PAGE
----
By the time the Zambezi River reaches Victoria Falls it is over a mile wide, powerful but placid. Its sudden, cataclysmic tumble over a sheer basalt cliff into a narrow gorge about 100m deep changes its character entirely. Fuelled by energy from the plunge and crammed into a narrow channel, the river becomes a raging torrent surging through a steep-sided, zig-zagging course.
© Elephant doing a spot of window shopping in Victoria Falls
When the river's at its highest, between March and May, over 500 million cubic metres of water cascade into the gorge every minute, creating an immense updraught which sucks sheets of water skyward as vapour and spray, only to rain down again in showers. From 30 miles away, the spray looks like a graceful line of smoke rising from a bush fire. From 60m away, at Danger Point, it's more like a monumental car wash, and the bellow is deafening. It's at this time of year that the traditional Kololo name for the Falls, 'Mosi-oa-Tunya', or 'the Smoke that Thunders', seems utterly apt.
The Victoria Falls NP encloses the Zimbabwean part of the sheer cliff that faces the Falls. Spray nurtures a pocket of lush green rainforest, a World Heritage Site, home to bushbuck, Vervet monkeys, butterflies and birds. I followed tidy paths, bordered by ferns and vine-draped ebonies, mahogonies and palms, between cliff-top viewpoints with different, eye-level, grandstand views of the mass of moving water. The section nearest Danger Point is called the Rainbow Falls, but I soon lost count of the rainbows.
As for the pots of gold - until recently, Victoria Falls had seemed strewn with them, gripping the popular imagination since the mid-19th century, when David Livingstone re-named the Falls after Queen Victoria and publicised them in his notes and lectures.
Once it was connected by rail to Bulawayo, as part of Cecil Rhodes' grand plan for a Cape to Cairo route, the site became accessible to travellers. A key moment came in 1905 with the completion of the bridge that spans the Batoka Gorge, running so close to the Falls that the spray rained down on trains as they crossed, in accordance with Rhodes' specific directions.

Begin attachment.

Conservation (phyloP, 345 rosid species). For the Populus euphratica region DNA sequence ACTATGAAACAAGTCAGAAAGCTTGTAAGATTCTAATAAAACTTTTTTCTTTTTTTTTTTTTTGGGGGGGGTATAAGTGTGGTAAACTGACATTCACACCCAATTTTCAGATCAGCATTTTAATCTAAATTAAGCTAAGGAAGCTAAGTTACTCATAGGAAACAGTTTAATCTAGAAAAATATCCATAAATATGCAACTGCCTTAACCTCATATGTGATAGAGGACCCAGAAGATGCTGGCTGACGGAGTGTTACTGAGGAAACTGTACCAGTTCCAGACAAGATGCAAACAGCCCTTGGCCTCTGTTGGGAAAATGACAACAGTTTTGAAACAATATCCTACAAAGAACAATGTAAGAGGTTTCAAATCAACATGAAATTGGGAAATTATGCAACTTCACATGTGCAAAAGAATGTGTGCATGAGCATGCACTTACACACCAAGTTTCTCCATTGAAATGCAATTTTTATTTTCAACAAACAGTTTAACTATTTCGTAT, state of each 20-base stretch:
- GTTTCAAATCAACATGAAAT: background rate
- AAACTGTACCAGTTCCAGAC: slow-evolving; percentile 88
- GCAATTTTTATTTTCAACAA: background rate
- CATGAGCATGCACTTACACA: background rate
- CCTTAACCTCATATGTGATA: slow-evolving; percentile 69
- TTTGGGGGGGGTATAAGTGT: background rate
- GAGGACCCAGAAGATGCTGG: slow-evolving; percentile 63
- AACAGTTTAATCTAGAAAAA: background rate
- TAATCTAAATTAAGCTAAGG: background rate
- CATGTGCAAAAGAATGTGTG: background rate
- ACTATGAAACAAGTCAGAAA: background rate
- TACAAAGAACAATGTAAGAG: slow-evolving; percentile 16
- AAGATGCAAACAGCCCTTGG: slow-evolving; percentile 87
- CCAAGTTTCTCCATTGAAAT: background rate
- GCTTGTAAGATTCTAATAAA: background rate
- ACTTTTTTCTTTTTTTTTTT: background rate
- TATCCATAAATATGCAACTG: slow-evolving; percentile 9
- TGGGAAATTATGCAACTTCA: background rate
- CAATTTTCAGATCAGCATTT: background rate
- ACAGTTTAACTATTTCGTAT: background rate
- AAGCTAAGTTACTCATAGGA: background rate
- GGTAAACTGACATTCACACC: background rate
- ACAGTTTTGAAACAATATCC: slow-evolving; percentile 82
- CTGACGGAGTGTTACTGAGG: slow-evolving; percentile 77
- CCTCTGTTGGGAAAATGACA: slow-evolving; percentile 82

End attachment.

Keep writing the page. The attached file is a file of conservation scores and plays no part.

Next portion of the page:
Visitor numbers grew steadily during the 20th century, as Victoria falls grew into a boom town, but it was the birth of the adventure sport industry in the early '80s that sent the tourist industry into orbit. By the 1990s Victoria Falls was a boom town, fizzing with new hotels and tour companies. White-water rafting was raging, punters queued up for what was then the world's highest bungee jump and new ideas for action-packed activities bounced from the drawing board into reality.
But there was growing anxiety about the boom's impact on the natural environment. Noise pollution became a serious issue, as commercial helicopters, microlights and fixed-wing planes competed for airspace over the Zambezi. Boats began to crowd the river. Controversial schemes to flout planning restrictions by building higher than tree height, and to start developing the islands upstream from the Falls, were rumoured. The town's population doubled and its infrastructure struggled to keep pace.
Zimbabwe's political disarray and negative public image have hit the tourist industry hard. Visitor numbers have plummeted, and a vital source of foreign currency has been lost. It's become a time for new approaches and creative strategic thinking.
Despite plans to erect a marker to set the record straight over the 'discovery' of the Falls (after all, there is evidence that the area has been populated since the late Stone Age), Livingstone remains a popular historical figure locally, largely thanks to his forthright stand against slavery. The statue depicts him striding gravely forward, eyes on the horizon. In his left hand is his Bible, his fingers clamped between the pages as if marking a suitably inspiring quote.
A Closing Note
Because of the drop in the number of visitors to Zimbabwe some establishments and operators on this side may have shut down. However the problems afflicting other areas in the country have not impacted on the resort other than perhaps fuel shortages. If anything visitors are now better off, for the crowds have disappeared and the competition for their patronage intensified.London-based Emma Gregg
has travelled extensively throughout Africa and has contributed to numerous travel guides including West Africa - The Rough Guide and Kenya - The Rough Guide. Published in Travel Africa Edition Sixteen: Summer 2001. Text is subject to Worldwide Copyright (c)